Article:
Univariate comparisons between patients exposed to cross-coverage higher or lower than the median show no significant differences between the groups, except for ICU length-of-stay (Table 3). In the primary logistic regression analysis, cumulative exposure to cross-coverage was associated with reduced mortality (odds ratio [OR], 0.77 per 1 d; 0.60–0.99; P = 0.04) and APACHE II score was associated with increased mortality (OR, 1.15 per 1 point; 1.11–1.19; P < 0.0001). Results from the sensitivity analysis show the same directionality of effects, with a varying effect size, caused by the different definitions of exposure and outcome (Table 4, Figure 2A). The 28-day difference in predicted mortality for patients exposed to 2 versus 5 days of cross-coverage was 20% (Figure 2B).

Table 3: Comparisons between Admissions Exposed to Higher and Lower Levels of Cross-Coverage

 Cross-Coverage Less Than or Equal to the Median (n = 386)Cross-Coverage Greater Than the Median (n = 243)
Age, yr, mean ± SD59.9 ± 20.459.6 ± 21.2
Sex, % male6664
APACHE II, median (IQR)23 (18–28)23 (19–29)
ICU length of stay, d, median (IQR)5 (4–9)*7 (4–13)
Reason for admission, % (n)  
 Trauma29 (113)28 (69)
 Respiratory failure32 (124)32 (78)
 Neurologic13 (50)12 (30)
 Cardiovascular5 (20)7 (17)
 Gastrointestinal6 (24)7 (18)
 Sepsis4 (15)4 (9)
 Other10 (40)9 (22)
Mortality, % (n)19.4 (75)16.9 (41)
Cross-coverage, % (IQR)33.3 (25–42.9)66.7 (57.1–83.3)

Definition of abbreviations: APACHE = Acute Physiology and Chronic Health Evaluation; ICU = intensive care unit; IQR = interquartile range.

*P < 0.01.

Table 4: Primary and Sensitivity Analysis of the Effects of Nighttime Cross-Coverage on Mortality

Statistical AnalysisDefinition of ExposurePopulationOutcome MeasuredEstimated Benefit of Additional Cross-Coverage (95% CI)P Value
Logistic regressionCounts of cross-coverage on first 7 dAllICU mortalityOR, 0.77 (0.60–0.99)0.040
Time-dependent Cox modelCounts of cross-coverage on first 7 dAllTime to ICU deathHR, 0.78 (0.63–0.96)0.018
Landmark analysis with logistic regressionCounts of cross-coverage on first 7 dAlive at Day 7ICU mortalityOR, 0.86 (0.62–1.18)0.345
Landmark analysis with Cox modelCounts of cross-coverage on first 7 dAlive at Day 7Time to ICU deathHR, 0.74 (0.56–0.99)0.042
Time-dependent Cox modelPercentage cross-coverage on first 7 d, per 10%AllTime to ICU deathHR, 0.91 (0.84–0.99)0.048
Unadjusted comparison of highest and lowest quartilesQuartile of exposure to cross-coverageHighest and lowest quartilesICU mortalityRR, 0.83 (0.56–1.24)0.240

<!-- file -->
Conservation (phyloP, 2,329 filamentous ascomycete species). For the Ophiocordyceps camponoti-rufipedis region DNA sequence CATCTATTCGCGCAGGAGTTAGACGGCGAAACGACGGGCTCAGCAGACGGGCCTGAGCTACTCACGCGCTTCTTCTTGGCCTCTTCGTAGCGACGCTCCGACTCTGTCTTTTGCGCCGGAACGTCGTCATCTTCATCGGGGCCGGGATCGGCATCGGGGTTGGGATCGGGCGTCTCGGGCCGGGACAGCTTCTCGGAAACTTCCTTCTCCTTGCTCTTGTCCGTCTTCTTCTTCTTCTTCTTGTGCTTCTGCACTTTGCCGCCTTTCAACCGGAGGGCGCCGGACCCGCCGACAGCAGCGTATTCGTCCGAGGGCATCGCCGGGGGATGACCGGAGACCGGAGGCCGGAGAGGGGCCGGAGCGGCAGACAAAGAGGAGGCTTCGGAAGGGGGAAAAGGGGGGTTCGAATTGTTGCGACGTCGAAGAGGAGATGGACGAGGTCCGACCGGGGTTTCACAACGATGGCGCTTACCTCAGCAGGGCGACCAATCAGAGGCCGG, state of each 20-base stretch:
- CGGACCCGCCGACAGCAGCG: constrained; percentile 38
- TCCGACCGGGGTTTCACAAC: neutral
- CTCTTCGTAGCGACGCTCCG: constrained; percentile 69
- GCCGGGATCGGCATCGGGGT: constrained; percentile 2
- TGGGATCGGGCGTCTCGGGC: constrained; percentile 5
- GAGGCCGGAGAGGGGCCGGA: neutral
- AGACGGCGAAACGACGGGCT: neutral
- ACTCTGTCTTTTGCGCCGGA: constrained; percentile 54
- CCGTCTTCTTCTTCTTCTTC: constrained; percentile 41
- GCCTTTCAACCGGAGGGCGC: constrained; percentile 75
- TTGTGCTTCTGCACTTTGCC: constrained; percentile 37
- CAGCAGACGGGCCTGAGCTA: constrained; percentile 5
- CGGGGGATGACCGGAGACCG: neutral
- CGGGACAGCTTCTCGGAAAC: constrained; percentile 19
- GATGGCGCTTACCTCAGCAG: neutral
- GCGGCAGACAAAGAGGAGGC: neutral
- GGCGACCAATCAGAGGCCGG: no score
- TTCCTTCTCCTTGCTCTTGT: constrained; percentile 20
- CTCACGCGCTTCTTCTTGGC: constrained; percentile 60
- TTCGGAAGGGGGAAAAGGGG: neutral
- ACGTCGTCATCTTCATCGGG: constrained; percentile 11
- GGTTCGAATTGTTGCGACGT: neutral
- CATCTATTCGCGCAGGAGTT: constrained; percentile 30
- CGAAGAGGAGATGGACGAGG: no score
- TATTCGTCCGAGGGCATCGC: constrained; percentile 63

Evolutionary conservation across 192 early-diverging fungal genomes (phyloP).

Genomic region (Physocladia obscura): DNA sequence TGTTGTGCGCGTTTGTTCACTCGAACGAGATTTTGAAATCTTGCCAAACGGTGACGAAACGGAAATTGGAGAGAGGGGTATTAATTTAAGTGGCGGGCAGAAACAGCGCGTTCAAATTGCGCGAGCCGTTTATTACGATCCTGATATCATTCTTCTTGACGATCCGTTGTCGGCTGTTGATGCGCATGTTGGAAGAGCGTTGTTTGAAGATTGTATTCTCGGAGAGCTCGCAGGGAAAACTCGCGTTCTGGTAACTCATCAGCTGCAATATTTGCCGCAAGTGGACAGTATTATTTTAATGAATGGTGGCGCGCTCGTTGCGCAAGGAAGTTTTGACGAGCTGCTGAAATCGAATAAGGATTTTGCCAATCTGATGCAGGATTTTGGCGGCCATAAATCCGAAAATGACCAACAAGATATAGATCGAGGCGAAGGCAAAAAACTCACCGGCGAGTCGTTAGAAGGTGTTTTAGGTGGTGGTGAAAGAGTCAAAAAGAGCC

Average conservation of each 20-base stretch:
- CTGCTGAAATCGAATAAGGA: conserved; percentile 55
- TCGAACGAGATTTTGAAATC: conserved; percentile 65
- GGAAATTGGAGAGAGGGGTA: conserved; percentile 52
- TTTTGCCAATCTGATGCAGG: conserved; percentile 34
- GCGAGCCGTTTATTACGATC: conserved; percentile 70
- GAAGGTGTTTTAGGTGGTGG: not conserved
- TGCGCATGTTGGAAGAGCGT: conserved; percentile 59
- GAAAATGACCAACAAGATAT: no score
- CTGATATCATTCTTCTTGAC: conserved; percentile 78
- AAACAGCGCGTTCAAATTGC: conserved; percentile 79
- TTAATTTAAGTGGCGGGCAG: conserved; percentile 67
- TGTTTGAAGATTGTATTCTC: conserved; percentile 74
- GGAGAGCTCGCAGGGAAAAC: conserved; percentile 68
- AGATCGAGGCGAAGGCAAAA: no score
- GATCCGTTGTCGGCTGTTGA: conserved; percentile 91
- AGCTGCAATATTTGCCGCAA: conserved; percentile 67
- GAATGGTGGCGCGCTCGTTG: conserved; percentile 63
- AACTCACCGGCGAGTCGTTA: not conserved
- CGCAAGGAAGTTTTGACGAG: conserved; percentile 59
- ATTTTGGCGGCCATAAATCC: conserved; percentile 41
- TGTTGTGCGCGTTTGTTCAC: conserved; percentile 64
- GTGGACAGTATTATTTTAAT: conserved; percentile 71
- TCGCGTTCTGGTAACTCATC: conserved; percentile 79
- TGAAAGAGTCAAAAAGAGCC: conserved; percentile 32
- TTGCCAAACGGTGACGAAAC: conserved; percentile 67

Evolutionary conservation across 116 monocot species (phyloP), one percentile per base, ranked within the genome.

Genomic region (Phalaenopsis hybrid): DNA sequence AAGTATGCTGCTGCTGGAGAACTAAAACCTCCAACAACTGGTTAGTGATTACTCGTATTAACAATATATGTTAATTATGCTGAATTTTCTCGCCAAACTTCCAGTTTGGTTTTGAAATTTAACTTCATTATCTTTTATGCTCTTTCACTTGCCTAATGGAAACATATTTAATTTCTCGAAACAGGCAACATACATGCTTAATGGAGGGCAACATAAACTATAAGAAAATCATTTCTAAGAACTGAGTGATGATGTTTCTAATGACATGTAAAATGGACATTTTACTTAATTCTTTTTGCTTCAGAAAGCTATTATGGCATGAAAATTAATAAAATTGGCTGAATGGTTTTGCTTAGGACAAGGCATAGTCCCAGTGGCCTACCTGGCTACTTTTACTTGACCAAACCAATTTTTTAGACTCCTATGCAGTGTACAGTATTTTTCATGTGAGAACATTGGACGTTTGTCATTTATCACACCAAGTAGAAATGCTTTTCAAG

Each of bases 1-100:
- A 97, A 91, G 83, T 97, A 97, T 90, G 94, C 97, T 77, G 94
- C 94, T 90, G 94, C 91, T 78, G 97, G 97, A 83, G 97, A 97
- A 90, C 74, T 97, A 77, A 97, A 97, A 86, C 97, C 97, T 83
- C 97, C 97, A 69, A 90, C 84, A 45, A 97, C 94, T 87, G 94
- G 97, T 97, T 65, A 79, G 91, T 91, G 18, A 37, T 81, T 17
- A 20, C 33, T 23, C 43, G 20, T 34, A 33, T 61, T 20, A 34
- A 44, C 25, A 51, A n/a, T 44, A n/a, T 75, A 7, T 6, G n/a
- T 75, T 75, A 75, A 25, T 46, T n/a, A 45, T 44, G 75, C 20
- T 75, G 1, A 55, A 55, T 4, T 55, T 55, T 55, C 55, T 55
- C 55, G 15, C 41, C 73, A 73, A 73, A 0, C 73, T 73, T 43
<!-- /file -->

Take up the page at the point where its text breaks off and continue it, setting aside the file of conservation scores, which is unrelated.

Time-dependent Cox modelCross-coverage status until discharge (binary, noncumulative)AllTime to ICU deathHR, 0.82 (0.54–1.27)0.387

Definition of abbreviations: CI = confidence interval; HR = hazard ratio; ICU = intensive care unit; OR = odds ratio; RR = relative risk.

Nighttime Decisions

There were no differences between patients, on the nights they were assessed for nighttime decisions, when fellows were cross-covering or providing continuity care (Table 5). There were a higher number of nighttime decisions when fellows were cross-covering (19.3% vs. 10.4%; OR, 2.02; 95% confidence interval [CI], 1.03–3.95; P = 0.04). We observed an increase in fentanyl equivalents administered to patients at night (difference, +10.2 μg/h; 95% CI, +1.4 to +19.0; P = 0.02) and an increase in transfusions at night (difference, +465 ml; 95% CI, +98 to +832; P = 0.01) when fellows were cross-covering. Results were robust to a post hoc sensitivity analysis, using clusters both at the patient and provider levels (see Table E8).

Table 5: Comparisons between Cross-Covering and Continuity Nights

 Fellow Cross-Covering
Yes (n = 400)No (n = 125)
Age, yr, mean (SD)54.7 (22.5)56.6 (20.6)
APACHE II, median (IQR)24 (21 to 29)24 (21 to 28.5)
ICU length of stay, median (IQR)7 (3 to 19)7 (3 to 14)
SOFA score at day of assessment, mean (SD)6.5 (4.1)6.2 (4.1)
Nighttime decisions, n (%)77 (19.3)13 (10.4)*
 Computed tomography scan20 (5)1 (0.8)
 Antibiotics31 (7.8)6 (4.8)
 Changes in mechanical ventilation17 (4.2)4 (3.2)
 Changes in extubation planning13 (3.2)2 (1.6)
Sedation and analgesia  
 Sedatives (changes in mg/h of midazolam equivalents), mean (SD)−0.3 (8.8)−0.1 (11.2)
 Opioids (changes in μg/h of fentanyl equivalents), mean (SD)3.3 (33.2)−6.6 (34.7)*
Resuscitation  
 Fluid bolus (changes in ml), median (IQR)+233 (−778 to +933)−583 (−778 to +622)
 Transfusion (changes in ml), median (IQR)−78 (−415 to +266)−544 (−724 to −417)*

Definition of abbreviations: APACHE = Acute Physiology and Chronic Health Evaluation; ICU = intensive care unit; IQR = interquartile range; SOFA = Sequential Organ Failure Assessment.

*P < 0.05.

In this single-center study of cross-covering physicians we observed that the odds of dying in the ICU were decreased by 23% for each additional day of nighttime cross-coverage in the first 7 days of ICU admission. Cross-covering fellows at night made more nighttime decisions (defined as CT scans, antibiotic initiation, changes in mechanical ventilation, and changes in extubation plans), which happened twice as frequently when compared with continuity-of-care fellows. This was particularly noted in an increase in CT scans, which were ordered by cross-covering fellows on 5% of patient-nights, but only in 0.8% of patient-nights by continuity fellows.

Based on the available literature, we expected that increased exposure to cross-covering fellows would lead to worse outcomes. However, our results contradict this hypothesis. The analysis was robust to several sensitivity analyses, including the use of a time-dependent variable and a landmark analysis. The landmark analysis was only significant at Day 7, which we speculate may be caused by the study being underpowered for the other landmarks, or by the cross-coverage effects being more important after the first ICU days, when daytime clinicians may become more comfortable with the current working diagnosis and may be less attentive to new diagnosis or to the lack of response to treatment.